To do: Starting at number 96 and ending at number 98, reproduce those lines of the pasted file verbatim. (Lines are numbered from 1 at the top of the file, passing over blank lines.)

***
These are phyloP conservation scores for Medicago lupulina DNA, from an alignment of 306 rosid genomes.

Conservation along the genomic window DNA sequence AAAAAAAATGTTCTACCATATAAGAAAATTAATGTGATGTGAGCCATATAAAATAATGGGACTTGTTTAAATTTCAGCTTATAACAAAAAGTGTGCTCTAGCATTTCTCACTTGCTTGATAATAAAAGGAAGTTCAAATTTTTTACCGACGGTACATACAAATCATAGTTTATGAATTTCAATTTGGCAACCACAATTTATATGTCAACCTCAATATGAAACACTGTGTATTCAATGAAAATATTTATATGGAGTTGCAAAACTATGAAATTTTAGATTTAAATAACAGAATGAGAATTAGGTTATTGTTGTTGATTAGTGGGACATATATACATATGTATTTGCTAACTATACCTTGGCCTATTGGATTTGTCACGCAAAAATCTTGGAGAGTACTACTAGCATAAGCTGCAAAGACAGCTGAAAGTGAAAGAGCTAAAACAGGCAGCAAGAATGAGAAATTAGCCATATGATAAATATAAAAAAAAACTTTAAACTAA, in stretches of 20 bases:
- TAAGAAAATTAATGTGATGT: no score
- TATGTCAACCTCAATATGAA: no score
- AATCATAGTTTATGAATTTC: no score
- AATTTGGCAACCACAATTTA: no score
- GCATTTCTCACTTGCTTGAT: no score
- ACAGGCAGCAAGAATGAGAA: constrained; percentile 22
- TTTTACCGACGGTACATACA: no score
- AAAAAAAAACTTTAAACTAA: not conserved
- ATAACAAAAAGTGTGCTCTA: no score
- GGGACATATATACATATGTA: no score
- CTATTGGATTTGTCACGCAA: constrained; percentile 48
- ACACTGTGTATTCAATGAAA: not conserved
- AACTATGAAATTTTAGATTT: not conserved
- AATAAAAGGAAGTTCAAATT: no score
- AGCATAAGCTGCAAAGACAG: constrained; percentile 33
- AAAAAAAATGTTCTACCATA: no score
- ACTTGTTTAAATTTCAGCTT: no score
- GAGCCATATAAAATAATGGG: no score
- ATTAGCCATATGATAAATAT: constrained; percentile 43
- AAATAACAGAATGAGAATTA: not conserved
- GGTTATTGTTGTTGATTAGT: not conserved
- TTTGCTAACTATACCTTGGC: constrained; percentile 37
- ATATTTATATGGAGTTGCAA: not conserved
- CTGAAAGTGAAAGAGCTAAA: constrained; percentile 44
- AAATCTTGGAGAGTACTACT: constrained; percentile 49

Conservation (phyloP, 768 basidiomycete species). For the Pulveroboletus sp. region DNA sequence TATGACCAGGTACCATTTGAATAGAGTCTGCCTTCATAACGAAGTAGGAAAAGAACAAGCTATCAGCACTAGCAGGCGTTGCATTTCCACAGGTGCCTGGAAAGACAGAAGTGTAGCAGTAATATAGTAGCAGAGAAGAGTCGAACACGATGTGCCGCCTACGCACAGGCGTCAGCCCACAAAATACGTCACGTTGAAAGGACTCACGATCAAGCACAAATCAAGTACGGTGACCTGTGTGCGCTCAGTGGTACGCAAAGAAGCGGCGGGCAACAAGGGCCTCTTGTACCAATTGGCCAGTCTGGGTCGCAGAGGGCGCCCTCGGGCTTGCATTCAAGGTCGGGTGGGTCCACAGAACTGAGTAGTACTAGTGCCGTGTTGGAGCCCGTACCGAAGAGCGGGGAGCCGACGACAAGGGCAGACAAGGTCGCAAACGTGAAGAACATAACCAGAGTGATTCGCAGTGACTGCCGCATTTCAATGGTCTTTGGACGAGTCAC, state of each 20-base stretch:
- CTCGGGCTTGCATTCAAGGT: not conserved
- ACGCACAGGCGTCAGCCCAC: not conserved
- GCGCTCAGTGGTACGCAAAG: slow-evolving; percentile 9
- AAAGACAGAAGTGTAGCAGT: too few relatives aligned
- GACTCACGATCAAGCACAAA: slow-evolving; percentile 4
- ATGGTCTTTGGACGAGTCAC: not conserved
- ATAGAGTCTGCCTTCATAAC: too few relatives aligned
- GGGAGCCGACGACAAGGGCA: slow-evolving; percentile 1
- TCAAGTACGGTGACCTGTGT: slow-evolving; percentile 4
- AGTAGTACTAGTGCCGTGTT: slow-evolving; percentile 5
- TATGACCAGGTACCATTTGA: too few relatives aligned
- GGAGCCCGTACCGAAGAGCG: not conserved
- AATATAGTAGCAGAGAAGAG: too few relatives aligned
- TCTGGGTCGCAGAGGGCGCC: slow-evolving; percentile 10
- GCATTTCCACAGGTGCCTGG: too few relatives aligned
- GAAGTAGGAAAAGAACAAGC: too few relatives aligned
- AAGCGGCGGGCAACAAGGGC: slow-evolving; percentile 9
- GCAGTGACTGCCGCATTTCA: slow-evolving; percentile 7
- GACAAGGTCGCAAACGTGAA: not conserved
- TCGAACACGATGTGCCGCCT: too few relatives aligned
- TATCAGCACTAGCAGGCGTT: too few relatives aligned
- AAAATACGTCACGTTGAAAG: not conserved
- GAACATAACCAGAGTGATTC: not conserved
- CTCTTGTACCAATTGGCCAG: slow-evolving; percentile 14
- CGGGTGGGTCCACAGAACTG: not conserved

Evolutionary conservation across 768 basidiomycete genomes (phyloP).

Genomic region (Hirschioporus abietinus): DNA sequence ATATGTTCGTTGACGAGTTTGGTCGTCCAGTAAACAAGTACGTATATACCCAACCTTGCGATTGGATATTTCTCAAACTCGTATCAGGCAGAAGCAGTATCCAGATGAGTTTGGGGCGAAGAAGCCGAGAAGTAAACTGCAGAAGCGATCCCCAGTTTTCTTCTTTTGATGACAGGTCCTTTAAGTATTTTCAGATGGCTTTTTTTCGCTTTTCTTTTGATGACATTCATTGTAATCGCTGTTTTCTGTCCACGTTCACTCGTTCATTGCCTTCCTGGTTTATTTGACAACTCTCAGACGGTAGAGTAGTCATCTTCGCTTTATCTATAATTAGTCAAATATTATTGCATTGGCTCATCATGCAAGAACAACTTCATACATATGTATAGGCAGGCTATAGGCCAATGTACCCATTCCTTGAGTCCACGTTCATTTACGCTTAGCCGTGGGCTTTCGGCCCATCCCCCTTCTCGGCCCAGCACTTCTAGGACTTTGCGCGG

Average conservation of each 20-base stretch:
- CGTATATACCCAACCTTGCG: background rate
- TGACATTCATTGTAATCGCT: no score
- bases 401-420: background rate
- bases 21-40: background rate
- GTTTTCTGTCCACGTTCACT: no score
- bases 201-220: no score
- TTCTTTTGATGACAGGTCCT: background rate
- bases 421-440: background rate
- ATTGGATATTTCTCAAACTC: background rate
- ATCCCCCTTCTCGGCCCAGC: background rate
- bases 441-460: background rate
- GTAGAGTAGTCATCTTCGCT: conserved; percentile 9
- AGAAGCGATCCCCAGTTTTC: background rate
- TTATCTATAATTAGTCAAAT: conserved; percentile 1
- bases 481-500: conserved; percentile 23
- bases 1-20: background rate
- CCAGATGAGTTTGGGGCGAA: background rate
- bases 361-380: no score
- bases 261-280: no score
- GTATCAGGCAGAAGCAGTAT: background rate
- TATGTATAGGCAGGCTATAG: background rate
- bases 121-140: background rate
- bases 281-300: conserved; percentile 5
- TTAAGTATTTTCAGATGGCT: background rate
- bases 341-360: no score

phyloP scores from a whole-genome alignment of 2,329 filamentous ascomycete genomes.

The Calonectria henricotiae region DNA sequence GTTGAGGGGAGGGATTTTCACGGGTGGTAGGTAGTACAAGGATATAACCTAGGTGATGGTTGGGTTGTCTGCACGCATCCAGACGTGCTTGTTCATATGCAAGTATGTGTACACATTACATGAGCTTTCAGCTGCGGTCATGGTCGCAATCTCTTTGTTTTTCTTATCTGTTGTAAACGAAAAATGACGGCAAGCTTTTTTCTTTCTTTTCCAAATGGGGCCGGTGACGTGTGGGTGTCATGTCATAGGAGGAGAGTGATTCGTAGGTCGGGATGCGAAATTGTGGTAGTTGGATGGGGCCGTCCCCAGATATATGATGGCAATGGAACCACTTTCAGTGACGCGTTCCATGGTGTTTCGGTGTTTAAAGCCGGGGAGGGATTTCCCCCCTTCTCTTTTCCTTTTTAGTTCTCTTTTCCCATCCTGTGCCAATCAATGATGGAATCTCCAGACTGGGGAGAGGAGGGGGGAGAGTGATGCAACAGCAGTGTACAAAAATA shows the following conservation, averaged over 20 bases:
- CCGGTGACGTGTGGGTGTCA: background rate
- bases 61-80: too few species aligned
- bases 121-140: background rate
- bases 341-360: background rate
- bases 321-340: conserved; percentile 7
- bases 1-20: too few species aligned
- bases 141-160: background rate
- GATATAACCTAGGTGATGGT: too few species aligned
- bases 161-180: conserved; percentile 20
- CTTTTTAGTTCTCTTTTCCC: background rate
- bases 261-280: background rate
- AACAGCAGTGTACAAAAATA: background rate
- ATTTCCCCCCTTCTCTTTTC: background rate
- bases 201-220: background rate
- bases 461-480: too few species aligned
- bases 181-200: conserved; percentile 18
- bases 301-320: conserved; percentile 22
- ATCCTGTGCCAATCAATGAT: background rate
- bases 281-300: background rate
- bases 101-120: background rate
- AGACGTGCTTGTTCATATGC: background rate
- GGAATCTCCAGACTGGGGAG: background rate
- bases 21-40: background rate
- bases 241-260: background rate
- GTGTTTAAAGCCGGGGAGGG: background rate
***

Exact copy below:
- ATTTCCCCCCTTCTCTTTTC: background rate
- bases 201-220: background rate
- bases 461-480: too few species aligned